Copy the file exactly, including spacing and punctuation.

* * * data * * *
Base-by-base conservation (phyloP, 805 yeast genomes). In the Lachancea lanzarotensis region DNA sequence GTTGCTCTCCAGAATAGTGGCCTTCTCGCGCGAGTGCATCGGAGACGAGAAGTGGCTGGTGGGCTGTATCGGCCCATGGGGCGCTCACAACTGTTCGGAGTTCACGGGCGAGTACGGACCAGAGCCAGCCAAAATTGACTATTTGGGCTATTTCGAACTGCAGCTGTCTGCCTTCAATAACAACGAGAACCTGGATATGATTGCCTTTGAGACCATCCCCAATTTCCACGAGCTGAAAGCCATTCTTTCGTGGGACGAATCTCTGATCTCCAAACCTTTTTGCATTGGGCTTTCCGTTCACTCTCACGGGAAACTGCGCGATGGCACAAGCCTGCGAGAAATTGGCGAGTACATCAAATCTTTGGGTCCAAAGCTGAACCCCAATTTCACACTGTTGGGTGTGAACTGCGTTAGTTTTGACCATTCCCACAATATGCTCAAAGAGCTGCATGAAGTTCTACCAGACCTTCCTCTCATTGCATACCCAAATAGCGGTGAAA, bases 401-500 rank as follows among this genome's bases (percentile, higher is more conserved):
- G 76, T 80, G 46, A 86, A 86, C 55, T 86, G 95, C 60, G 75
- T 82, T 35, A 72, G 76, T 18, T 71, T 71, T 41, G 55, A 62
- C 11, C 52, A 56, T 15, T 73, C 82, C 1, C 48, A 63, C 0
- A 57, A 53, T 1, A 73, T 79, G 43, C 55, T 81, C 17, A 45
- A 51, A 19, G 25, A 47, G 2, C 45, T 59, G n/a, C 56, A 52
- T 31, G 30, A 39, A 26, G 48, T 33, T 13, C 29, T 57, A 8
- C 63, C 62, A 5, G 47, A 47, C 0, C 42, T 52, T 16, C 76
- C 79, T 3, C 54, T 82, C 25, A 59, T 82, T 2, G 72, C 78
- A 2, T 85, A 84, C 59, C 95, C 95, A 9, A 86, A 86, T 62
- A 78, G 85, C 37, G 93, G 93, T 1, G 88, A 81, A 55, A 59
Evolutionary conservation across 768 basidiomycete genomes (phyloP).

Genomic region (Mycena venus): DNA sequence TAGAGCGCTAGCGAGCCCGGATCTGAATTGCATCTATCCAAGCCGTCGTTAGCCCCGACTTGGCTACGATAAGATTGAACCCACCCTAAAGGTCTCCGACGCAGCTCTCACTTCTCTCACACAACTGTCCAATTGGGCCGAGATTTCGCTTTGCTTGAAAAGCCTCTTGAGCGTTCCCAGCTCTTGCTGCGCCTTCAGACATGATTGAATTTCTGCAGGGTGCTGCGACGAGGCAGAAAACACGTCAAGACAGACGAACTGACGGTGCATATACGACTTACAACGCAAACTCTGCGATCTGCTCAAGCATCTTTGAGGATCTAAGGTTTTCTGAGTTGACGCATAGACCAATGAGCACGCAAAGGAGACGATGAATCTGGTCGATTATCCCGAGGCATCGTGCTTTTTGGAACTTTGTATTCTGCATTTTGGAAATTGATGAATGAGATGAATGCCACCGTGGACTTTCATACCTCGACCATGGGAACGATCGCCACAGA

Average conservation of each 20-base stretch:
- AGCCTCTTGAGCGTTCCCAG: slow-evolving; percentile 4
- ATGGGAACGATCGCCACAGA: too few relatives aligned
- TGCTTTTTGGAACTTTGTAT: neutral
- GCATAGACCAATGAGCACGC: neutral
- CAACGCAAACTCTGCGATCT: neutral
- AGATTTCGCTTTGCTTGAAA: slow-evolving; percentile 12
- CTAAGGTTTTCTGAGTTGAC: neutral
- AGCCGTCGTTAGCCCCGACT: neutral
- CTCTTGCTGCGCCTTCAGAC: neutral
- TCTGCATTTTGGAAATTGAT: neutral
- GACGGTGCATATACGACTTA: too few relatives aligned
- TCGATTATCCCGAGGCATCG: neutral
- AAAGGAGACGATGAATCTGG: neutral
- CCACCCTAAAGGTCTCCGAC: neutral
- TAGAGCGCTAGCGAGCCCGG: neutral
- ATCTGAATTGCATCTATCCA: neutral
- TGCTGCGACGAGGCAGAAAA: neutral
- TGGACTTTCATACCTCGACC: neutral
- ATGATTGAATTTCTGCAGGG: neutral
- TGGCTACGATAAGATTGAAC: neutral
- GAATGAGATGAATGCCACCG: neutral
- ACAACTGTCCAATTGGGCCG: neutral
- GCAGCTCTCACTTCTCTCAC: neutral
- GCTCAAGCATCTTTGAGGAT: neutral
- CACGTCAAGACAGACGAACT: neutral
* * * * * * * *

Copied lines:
Base-by-base conservation (phyloP, 805 yeast genomes). In the Lachancea lanzarotensis region DNA sequence GTTGCTCTCCAGAATAGTGGCCTTCTCGCGCGAGTGCATCGGAGACGAGAAGTGGCTGGTGGGCTGTATCGGCCCATGGGGCGCTCACAACTGTTCGGAGTTCACGGGCGAGTACGGACCAGAGCCAGCCAAAATTGACTATTTGGGCTATTTCGAACTGCAGCTGTCTGCCTTCAATAACAACGAGAACCTGGATATGATTGCCTTTGAGACCATCCCCAATTTCCACGAGCTGAAAGCCATTCTTTCGTGGGACGAATCTCTGATCTCCAAACCTTTTTGCATTGGGCTTTCCGTTCACTCTCACGGGAAACTGCGCGATGGCACAAGCCTGCGAGAAATTGGCGAGTACATCAAATCTTTGGGTCCAAAGCTGAACCCCAATTTCACACTGTTGGGTGTGAACTGCGTTAGTTTTGACCATTCCCACAATATGCTCAAAGAGCTGCATGAAGTTCTACCAGACCTTCCTCTCATTGCATACCCAAATAGCGGTGAAA, bases 401-500 rank as follows among this genome's bases (percentile, higher is more conserved):
- G 76, T 80, G 46, A 86, A 86, C 55, T 86, G 95, C 60, G 75
- T 82, T 35, A 72, G 76, T 18, T 71, T 71, T 41, G 55, A 62
- C 11, C 52, A 56, T 15, T 73, C 82, C 1, C 48, A 63, C 0
- A 57, A 53, T 1, A 73, T 79, G 43, C 55, T 81, C 17, A 45
- A 51, A 19, G 25, A 47, G 2, C 45, T 59, G n/a, C 56, A 52
- T 31, G 30, A 39, A 26, G 48, T 33, T 13, C 29, T 57, A 8
- C 63, C 62, A 5, G 47, A 47, C 0, C 42, T 52, T 16, C 76
- C 79, T 3, C 54, T 82, C 25, A 59, T 82, T 2, G 72, C 78
- A 2, T 85, A 84, C 59, C 95, C 95, A 9, A 86, A 86, T 62
- A 78, G 85, C 37, G 93, G 93, T 1, G 88, A 81, A 55, A 59
Evolutionary conservation across 768 basidiomycete genomes (phyloP).

Genomic region (Mycena venus): DNA sequence TAGAGCGCTAGCGAGCCCGGATCTGAATTGCATCTATCCAAGCCGTCGTTAGCCCCGACTTGGCTACGATAAGATTGAACCCACCCTAAAGGTCTCCGACGCAGCTCTCACTTCTCTCACACAACTGTCCAATTGGGCCGAGATTTCGCTTTGCTTGAAAAGCCTCTTGAGCGTTCCCAGCTCTTGCTGCGCCTTCAGACATGATTGAATTTCTGCAGGGTGCTGCGACGAGGCAGAAAACACGTCAAGACAGACGAACTGACGGTGCATATACGACTTACAACGCAAACTCTGCGATCTGCTCAAGCATCTTTGAGGATCTAAGGTTTTCTGAGTTGACGCATAGACCAATGAGCACGCAAAGGAGACGATGAATCTGGTCGATTATCCCGAGGCATCGTGCTTTTTGGAACTTTGTATTCTGCATTTTGGAAATTGATGAATGAGATGAATGCCACCGTGGACTTTCATACCTCGACCATGGGAACGATCGCCACAGA

Average conservation of each 20-base stretch:
- AGCCTCTTGAGCGTTCCCAG: slow-evolving; percentile 4
- ATGGGAACGATCGCCACAGA: too few relatives aligned
- TGCTTTTTGGAACTTTGTAT: neutral
- GCATAGACCAATGAGCACGC: neutral
- CAACGCAAACTCTGCGATCT: neutral
- AGATTTCGCTTTGCTTGAAA: slow-evolving; percentile 12
- CTAAGGTTTTCTGAGTTGAC: neutral
- AGCCGTCGTTAGCCCCGACT: neutral
- CTCTTGCTGCGCCTTCAGAC: neutral
- TCTGCATTTTGGAAATTGAT: neutral
- GACGGTGCATATACGACTTA: too few relatives aligned
- TCGATTATCCCGAGGCATCG: neutral
- AAAGGAGACGATGAATCTGG: neutral
- CCACCCTAAAGGTCTCCGAC: neutral
- TAGAGCGCTAGCGAGCCCGG: neutral
- ATCTGAATTGCATCTATCCA: neutral
- TGCTGCGACGAGGCAGAAAA: neutral
- TGGACTTTCATACCTCGACC: neutral
- ATGATTGAATTTCTGCAGGG: neutral
- TGGCTACGATAAGATTGAAC: neutral
- GAATGAGATGAATGCCACCG: neutral
- ACAACTGTCCAATTGGGCCG: neutral
- GCAGCTCTCACTTCTCTCAC: neutral
- GCTCAAGCATCTTTGAGGAT: neutral
- CACGTCAAGACAGACGAACT: neutral